Prior research has found that both AMD and impaired visual acuity are associated with reduced physical activity. One study has recently reported lower physical activity levels among those with impaired visual acuity [10]. Similarly, few studies have examined the association between AMD and physical activity. Results from these prior studies are mixed [1419], with most studies demonstrating that AMD is associated with reduced physical activity levels. These prior studies have two major shortcomings: (a) none examine the association between AMD and physical activity after controlling for visual acuity; therefore, it is uncertain whether AMD or visual acuity is driving the potential relationship between AMD and physical activity; and (b) each of the 6 studies examining the association between AMD and physical activity have exclusively used self-report physical activity methodology. Previous work has shown that self-report physical activity is prone to considerable measurement error [20], and serious concerns have been raised regarding the validity of this method [21]. Validation studies examining the association between self-report physical activity and some gold-standard (e.g., accelerometry, indirect calorimetry, and doubly labeled water) typically show a poor correlation in the range of 0.3–0.5 [22]. Thus, these ‘validated’ self-report questionnaires only account for 9–25% of the variance in the outcome parameter and are therefore likely to result in considerable misclassification.

Here, we investigate the association between physical activity and AMD using an objective-measure of physical activity (accelerometry). Our search of the literature found no studies that have provided estimates of the daily movement patterns of Americans comparing those with and without AMD. Consequently, we have no information about the risk that these individuals may have for developing negative health outcomes associated with physical inactivity. Additionally, it is unknown if the association between AMD and physical activity is due to resulting impaired visual acuity.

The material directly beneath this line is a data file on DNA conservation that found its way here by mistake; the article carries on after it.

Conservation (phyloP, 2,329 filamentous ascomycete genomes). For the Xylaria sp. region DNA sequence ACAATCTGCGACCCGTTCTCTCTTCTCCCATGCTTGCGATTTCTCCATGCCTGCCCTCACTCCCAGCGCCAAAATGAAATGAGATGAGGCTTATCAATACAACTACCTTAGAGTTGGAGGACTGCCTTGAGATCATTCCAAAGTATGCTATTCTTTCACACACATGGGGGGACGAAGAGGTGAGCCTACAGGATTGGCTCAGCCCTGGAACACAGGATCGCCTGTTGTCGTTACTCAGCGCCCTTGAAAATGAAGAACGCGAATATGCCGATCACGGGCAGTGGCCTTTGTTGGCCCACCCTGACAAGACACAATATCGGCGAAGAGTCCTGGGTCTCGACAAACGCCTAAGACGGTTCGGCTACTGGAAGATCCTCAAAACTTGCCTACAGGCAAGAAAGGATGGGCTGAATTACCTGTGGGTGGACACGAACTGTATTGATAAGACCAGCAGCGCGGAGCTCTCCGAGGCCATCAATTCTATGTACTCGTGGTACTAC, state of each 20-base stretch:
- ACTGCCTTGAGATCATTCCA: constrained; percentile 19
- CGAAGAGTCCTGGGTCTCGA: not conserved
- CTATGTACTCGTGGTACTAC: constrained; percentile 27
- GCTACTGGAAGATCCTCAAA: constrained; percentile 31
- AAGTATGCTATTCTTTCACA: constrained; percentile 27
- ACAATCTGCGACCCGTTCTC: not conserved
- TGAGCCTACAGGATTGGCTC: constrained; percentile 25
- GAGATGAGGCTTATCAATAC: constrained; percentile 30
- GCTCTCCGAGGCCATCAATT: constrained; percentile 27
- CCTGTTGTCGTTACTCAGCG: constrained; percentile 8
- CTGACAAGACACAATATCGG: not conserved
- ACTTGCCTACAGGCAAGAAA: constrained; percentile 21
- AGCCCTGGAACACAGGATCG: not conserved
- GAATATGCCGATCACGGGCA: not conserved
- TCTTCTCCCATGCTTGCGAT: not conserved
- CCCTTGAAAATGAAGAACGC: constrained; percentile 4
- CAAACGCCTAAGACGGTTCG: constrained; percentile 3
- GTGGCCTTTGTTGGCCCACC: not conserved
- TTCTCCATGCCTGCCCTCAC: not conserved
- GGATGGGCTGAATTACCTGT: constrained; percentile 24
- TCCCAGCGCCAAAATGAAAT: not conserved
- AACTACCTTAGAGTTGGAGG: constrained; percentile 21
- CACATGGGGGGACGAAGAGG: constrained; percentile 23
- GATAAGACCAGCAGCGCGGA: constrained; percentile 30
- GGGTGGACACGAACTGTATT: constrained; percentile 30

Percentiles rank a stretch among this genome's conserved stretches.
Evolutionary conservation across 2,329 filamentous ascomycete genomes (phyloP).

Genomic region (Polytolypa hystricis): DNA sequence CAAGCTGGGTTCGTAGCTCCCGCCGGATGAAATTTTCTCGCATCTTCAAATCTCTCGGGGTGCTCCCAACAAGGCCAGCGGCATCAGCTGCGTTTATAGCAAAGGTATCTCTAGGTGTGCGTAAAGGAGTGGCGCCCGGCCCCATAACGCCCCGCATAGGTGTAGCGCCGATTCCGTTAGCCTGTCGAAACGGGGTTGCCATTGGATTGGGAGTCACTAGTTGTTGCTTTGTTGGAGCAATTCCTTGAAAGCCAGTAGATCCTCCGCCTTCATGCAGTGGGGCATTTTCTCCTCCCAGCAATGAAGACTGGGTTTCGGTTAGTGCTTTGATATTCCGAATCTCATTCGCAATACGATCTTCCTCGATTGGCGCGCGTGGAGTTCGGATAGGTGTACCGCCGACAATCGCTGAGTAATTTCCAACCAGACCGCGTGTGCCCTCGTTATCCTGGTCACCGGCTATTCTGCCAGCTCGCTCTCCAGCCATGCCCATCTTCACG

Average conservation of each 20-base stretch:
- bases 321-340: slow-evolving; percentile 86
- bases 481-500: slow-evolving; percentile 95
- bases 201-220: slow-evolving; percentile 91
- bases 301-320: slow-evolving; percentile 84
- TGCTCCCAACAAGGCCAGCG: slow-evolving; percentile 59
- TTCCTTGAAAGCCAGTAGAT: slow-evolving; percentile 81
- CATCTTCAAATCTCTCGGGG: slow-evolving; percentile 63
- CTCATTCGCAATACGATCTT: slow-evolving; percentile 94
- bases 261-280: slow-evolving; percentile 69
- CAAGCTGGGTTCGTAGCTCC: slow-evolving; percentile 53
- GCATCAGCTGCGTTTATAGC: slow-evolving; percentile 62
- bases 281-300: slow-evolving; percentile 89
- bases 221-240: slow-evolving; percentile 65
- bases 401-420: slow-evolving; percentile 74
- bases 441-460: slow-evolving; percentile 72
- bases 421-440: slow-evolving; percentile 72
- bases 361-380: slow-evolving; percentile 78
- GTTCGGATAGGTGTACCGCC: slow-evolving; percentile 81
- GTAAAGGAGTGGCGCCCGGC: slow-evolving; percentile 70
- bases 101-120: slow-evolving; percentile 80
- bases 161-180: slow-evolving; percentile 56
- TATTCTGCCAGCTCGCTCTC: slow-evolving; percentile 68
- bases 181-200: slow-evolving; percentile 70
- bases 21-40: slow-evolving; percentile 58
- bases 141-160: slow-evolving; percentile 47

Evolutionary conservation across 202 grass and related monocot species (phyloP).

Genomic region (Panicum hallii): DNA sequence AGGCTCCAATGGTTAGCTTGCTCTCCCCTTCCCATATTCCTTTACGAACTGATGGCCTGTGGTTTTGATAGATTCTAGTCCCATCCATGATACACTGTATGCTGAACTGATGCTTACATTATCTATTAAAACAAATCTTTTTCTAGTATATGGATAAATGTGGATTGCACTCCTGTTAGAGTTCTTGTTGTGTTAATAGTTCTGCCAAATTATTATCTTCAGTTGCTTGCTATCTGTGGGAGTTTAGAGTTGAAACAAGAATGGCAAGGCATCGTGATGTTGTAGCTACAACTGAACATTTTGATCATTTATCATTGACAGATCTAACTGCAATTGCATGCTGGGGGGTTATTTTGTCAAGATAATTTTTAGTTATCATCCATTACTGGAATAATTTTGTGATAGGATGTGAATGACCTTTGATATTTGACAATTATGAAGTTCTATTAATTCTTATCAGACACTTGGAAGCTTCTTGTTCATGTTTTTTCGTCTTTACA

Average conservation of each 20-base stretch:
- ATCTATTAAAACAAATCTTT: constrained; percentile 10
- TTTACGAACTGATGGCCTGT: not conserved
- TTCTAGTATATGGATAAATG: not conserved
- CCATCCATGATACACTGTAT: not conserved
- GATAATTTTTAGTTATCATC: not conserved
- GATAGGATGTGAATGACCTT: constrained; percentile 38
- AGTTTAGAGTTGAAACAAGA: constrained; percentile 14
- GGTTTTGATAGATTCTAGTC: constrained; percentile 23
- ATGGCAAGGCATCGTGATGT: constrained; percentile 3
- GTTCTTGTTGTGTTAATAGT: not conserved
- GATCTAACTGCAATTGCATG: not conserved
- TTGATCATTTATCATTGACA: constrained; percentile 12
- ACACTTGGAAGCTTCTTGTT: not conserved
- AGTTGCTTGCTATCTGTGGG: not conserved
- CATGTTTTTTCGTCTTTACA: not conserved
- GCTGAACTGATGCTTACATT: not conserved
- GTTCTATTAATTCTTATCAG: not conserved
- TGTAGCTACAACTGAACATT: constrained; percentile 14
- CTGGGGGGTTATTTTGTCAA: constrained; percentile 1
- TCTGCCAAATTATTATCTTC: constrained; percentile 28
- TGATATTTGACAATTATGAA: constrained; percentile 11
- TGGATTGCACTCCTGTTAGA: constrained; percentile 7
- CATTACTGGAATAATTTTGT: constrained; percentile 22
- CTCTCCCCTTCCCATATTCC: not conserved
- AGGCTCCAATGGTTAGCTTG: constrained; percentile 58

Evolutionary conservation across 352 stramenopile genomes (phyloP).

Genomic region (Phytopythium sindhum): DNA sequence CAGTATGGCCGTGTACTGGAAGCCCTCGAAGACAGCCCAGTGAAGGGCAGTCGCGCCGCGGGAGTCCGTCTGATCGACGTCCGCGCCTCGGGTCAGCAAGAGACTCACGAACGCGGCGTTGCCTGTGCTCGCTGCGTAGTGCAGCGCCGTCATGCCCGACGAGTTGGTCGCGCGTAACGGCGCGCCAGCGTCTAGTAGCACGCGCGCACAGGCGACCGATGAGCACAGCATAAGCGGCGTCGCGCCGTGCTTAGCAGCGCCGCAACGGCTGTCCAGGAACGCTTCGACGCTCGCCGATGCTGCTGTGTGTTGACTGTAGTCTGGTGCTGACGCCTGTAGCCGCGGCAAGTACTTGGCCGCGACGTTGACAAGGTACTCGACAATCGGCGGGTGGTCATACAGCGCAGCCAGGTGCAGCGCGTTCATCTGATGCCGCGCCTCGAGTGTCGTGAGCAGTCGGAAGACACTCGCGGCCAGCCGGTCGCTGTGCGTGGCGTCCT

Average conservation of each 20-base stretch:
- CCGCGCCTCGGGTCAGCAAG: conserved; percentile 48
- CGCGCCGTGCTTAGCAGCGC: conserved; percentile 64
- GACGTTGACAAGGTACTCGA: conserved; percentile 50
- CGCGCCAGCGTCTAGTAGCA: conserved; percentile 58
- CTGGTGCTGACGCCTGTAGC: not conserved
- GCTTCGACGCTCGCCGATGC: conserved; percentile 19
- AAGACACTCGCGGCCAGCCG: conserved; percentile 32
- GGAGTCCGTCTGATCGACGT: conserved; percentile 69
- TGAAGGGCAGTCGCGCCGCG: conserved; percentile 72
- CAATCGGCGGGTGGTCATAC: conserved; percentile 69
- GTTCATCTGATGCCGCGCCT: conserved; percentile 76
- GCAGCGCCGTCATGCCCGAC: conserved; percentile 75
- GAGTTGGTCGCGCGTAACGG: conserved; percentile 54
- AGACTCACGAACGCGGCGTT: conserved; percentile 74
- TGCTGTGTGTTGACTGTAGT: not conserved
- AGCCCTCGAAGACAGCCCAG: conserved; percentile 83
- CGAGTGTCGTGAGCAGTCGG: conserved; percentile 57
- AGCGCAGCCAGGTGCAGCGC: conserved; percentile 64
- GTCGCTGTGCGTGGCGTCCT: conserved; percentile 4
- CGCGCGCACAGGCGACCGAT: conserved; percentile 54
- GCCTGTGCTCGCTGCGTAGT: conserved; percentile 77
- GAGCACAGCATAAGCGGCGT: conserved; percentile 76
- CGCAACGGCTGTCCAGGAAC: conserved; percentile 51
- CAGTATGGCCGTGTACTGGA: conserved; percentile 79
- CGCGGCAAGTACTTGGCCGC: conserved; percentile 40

This study hypothesizes that: a) the estimates of the daily movement patterns of American adults will be lower in those with AMD (particularly those with advanced AMD) as compared to without AMD; b) adults with AMD engage in less physical activity than those without AMD after accounting for potential confounders of this relationship; and c) this association will be partially explained by visual acuity impairment. To maximize the generalizability of our findings, we study these questions using a nationally representative sample of U.S. adults participating in the National Health and Nutrition Examination Survey (NHANES).


Design and Participants

NHANES is an ongoing survey conducted by the National Center for Health Statistics which evaluates a representative sample of non-institutionalized U.S. civilians. Participants are selected by a complex, multistage probability design. Data from the 2005–2006 NHANES were used, as this is the only NHANES cycle with both retinal imaging/grading and accelerometry data. All procedures for data collection were approved by the NCHS ethics review board, and all participants provided written informed consent prior to data collection. NHANES is publically accessible data and the authors used NHANES data for secondary analyses ( Participants were eligible for our analyses if they provided sufficient accelerometry data (≥ 4 days of 10+ hrs/day of monitoring data), had analyzable retinal imaging data, and provided data on the study covariates. In the 2005–2006 NHANES cycle, 2,413 participants were eligible for the retinal exam. After excluding those with insufficient accelerometry data or missing data on the covariates, 1,656 participants remained, which constituted the analytic sample. There were no differences in the study variables between the analytic sample and those excluded. Characteristics of study participants by AMD category are shown in Table 1.